Google is boosting its collaboration play with two new enterprise-focused services — Hangouts Meet and Hangouts Chat — as well as new enterprise-grade features for Google Drive.
It's also acquiring AppBridge, a Vancouver, British Columbia-based company that helps businesses move their files and data into the Google Cloud platform.
The announcements were made yesterday Google Cloud Next, a conference that brings together executives, customers, partners, developers, IT decision makers and Google engineers around the future of the cloud. It wraps up today at the Moscone Center in San Francisco.
Google is revamping Hangouts to give it an enterprise twist. It's splitting Hangouts, its video and chatting service, into two products and integrating both into Google’s G Suite portfolio of workplace software that includes the Gmail and Calendar apps, according to Scott Johnston, director of product management for Google Hangouts.
In a blog post, Johnson explained the idea was to make connecting over video and chat more collaborative. He added that Hangouts Meet makes "joining meetings effortless so that people can be as productive as they are when they’re face-to-face" and described Hangouts Chat as "an intelligent communication app for teams."
Hangouts Chat includes dedicated, virtual rooms that "create a lasting home for each project." Threaded conversations make comments easy to follow and integration with G Suite enables shared content from Drive and Docs, or photos and videos to be viewed directly in conversations.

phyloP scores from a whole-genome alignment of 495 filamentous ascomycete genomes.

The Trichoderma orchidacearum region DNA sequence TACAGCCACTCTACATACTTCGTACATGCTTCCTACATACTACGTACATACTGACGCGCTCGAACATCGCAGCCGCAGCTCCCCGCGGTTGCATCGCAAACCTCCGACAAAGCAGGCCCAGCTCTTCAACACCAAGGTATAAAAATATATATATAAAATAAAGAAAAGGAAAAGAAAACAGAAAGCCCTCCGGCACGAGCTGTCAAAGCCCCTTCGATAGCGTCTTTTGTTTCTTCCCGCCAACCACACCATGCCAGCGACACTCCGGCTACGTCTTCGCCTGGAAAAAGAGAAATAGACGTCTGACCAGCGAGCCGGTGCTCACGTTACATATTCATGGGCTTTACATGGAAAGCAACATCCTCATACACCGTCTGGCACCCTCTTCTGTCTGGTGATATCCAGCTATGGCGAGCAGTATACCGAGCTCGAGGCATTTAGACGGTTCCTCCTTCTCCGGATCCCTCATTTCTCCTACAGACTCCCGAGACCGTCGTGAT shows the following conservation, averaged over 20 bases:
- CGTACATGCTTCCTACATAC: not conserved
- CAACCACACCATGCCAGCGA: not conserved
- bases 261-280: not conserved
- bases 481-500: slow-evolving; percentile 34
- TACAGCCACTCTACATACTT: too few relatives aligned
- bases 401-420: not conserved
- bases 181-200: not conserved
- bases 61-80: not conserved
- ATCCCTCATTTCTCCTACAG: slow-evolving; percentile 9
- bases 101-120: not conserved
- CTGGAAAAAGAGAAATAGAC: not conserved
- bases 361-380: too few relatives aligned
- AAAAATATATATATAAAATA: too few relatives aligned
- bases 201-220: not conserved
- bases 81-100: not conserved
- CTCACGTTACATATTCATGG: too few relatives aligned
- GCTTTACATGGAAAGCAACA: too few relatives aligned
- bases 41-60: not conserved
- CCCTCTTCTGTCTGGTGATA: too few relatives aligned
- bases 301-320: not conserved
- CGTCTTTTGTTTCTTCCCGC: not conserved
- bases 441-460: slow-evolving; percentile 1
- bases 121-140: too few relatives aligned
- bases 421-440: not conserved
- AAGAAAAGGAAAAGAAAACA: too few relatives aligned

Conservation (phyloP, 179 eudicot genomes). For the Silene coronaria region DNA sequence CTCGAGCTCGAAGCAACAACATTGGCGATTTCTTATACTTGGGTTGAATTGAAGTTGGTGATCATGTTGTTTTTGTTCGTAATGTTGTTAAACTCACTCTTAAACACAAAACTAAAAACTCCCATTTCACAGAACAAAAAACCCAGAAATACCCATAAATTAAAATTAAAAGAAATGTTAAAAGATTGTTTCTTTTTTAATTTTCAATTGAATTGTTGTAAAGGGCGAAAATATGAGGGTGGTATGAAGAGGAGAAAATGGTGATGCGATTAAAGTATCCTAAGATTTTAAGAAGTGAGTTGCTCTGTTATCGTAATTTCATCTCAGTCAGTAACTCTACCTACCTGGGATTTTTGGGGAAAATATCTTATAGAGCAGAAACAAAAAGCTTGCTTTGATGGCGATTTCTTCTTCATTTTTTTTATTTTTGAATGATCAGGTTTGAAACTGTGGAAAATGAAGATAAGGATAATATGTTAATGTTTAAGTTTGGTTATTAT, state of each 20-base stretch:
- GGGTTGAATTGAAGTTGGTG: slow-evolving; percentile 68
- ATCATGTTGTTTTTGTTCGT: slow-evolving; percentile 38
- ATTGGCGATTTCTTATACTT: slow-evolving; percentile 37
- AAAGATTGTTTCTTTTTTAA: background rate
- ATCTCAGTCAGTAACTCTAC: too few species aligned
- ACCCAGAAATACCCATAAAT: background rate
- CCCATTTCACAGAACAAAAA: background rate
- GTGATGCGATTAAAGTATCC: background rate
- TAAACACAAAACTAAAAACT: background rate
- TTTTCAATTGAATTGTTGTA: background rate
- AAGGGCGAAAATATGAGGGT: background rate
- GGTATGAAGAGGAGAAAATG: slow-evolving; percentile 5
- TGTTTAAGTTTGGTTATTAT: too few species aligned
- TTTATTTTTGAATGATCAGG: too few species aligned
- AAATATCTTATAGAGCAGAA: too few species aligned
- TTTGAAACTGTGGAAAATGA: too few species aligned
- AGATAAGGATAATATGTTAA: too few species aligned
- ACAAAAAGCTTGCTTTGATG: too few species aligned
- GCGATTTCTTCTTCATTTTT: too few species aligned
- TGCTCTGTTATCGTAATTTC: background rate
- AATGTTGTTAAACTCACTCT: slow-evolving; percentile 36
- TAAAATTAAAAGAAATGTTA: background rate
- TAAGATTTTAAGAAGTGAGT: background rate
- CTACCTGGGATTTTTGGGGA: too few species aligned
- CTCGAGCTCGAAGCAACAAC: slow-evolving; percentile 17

Chat also integrates with third-party applications; Johnson said Google is working with companies including Asana, Box, Prosperworks and Zendesk.
Hangouts Meet is now generally available. G Suite customers can apply to try Hangouts Chat through the Early Adopter Program.
'Enterprise Ready Tools'
Google is also repositioning Google Drive to make it more attractive to enterprise users.
While Google has always had a strong grip on the small-to-medium enterprise space, the problems of managing storage and collaboration are becoming more complex as more large enterprises move to the cloud.
“There's more to think about — like the risk of data breaches, bumpy migrations, and compatibility with legacy tools,” Alex Vogenthaler, Group Product Manager for Google Drive wrote in a blog post.
Google's additions include:
- Team Drives, which aims to make drive better for companies with large teams. It offers features that make it easy to add new members, stay on top of files as members leave, and simplify sharing permissions and admin controls, Vogenthaler noted.
- Google Vault for Drive makes it easier for administrators to manage and export Google Drive data as well as adding better discovery and compliance capabilities.
- Drive File Stream, which allows teams to stream files directly from the cloud to their computer. That enables a user to access all of her company data directly from her laptop, for instance, even if she has limited space on her hard drive.
- Quick Access, powered by Google's machine intelligence to predict and surface relevant files.
Alex Vogenthaler said Google's acquisition of AppBridge would make switching to Google Drive easier than ever. "Your organization can migrate files effortlessly to G Suite from your existing file servers or content management systems like SharePoint, or from many other cloud platforms you might be using," he wrote.
Cloud-fueled collaboration is heating up: Stay tuned for Microsoft's response when it announces the general availability of Teams next week.